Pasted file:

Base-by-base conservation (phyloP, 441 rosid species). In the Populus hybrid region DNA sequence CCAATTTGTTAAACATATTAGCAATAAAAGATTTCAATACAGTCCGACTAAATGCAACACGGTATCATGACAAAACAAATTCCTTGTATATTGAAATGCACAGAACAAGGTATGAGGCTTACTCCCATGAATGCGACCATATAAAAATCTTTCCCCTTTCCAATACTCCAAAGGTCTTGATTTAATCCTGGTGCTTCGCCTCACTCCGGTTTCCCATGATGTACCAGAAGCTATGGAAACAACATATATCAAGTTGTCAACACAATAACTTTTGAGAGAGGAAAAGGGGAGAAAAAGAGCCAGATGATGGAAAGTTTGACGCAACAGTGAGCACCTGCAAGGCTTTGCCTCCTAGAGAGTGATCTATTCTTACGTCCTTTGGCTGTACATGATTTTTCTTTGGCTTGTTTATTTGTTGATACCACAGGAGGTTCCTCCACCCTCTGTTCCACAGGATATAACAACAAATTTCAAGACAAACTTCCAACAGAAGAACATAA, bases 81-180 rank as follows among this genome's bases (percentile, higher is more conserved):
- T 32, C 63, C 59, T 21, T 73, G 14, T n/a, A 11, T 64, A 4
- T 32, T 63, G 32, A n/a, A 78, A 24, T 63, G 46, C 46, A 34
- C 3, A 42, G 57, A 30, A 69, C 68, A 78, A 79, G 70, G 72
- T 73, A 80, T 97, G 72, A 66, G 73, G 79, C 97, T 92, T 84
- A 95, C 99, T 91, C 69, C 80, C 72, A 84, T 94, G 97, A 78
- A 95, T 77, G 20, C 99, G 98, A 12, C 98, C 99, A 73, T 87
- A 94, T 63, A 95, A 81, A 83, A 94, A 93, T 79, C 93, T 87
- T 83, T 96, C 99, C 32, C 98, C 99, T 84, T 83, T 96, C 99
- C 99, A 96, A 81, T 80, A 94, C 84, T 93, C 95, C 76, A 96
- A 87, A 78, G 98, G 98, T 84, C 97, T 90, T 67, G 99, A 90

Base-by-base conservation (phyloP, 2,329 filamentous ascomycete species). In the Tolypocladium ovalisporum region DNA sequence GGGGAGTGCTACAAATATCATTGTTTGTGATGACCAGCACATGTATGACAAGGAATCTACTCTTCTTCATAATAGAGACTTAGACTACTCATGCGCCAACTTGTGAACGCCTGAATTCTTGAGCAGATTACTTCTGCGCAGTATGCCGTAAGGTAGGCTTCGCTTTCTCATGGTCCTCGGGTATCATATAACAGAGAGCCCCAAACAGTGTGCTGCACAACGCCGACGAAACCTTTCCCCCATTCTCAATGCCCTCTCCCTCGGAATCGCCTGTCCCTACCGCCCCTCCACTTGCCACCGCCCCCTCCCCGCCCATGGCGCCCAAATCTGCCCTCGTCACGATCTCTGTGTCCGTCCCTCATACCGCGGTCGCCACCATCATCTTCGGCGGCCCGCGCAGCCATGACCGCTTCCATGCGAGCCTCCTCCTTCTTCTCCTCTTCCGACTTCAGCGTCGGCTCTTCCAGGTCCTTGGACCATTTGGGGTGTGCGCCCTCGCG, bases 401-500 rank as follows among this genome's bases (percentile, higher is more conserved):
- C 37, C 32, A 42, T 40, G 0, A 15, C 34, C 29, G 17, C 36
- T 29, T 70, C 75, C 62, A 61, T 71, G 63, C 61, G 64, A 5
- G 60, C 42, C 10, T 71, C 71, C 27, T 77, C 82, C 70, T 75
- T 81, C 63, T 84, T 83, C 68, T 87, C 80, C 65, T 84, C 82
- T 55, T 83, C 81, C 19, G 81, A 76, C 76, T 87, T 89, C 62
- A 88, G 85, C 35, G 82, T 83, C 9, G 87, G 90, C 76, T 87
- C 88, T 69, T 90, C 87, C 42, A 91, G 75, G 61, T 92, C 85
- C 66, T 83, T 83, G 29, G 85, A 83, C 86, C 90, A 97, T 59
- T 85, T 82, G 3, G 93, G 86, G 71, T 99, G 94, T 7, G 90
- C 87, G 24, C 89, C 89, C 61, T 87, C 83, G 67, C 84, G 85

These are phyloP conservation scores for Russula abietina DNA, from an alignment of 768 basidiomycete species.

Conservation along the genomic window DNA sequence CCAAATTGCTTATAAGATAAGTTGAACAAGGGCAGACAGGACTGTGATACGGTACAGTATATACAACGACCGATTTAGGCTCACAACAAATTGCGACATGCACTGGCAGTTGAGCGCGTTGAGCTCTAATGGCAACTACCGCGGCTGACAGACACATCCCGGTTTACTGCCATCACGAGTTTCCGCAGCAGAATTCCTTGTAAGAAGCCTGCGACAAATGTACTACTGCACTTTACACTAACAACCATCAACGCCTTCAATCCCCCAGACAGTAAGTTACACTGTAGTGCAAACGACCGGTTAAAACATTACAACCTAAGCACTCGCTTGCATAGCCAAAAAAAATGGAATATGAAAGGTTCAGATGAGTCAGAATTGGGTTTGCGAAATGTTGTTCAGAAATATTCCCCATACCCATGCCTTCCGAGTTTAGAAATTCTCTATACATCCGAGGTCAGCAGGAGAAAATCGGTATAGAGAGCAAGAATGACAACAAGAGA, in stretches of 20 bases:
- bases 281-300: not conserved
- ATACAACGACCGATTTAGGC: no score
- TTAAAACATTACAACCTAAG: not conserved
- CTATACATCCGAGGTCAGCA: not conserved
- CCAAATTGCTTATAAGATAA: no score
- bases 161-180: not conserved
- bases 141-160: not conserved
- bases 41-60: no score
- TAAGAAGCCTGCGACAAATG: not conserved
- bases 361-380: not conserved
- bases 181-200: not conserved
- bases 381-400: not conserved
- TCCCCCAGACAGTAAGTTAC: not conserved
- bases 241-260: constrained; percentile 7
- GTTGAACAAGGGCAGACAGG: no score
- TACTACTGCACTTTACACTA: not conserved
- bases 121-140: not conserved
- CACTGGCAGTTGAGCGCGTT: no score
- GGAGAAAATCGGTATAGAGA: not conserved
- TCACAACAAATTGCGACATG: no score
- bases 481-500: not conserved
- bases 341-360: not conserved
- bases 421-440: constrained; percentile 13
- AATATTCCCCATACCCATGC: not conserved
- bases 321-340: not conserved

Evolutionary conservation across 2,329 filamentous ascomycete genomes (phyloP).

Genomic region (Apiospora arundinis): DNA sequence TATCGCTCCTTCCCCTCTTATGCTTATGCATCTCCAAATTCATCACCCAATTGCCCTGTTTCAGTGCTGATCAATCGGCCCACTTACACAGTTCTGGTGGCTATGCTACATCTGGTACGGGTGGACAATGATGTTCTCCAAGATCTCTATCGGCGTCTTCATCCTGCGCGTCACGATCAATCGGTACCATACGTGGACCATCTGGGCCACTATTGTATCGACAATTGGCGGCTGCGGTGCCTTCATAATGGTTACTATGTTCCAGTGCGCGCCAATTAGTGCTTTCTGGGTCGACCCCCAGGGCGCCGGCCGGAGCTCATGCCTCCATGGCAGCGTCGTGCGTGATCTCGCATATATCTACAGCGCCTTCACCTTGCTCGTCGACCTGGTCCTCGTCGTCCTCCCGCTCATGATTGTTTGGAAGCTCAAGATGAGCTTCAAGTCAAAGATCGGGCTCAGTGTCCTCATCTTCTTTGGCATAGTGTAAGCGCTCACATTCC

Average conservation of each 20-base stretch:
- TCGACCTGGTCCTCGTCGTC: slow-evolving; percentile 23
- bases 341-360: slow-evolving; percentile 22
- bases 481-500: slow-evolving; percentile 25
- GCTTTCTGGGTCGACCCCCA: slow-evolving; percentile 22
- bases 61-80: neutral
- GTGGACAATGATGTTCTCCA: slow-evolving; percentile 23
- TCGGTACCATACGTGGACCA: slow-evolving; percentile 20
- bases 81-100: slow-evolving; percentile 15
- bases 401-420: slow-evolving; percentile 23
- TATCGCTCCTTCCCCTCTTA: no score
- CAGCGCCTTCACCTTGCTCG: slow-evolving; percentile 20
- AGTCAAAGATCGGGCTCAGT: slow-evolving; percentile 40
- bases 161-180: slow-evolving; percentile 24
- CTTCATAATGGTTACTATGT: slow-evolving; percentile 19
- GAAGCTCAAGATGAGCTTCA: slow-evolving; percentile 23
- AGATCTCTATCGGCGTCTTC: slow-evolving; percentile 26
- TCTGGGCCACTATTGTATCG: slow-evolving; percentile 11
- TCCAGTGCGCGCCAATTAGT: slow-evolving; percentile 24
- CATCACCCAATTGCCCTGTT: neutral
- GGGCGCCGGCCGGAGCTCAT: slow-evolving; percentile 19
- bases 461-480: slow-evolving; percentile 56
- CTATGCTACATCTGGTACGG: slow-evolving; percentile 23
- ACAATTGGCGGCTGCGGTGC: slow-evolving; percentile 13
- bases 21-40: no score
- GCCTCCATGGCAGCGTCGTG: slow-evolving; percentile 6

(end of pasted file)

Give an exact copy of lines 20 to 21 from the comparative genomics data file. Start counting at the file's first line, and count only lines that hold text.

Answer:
- C 66, T 83, T 83, G 29, G 85, A 83, C 86, C 90, A 97, T 59
- T 85, T 82, G 3, G 93, G 86, G 71, T 99, G 94, T 7, G 90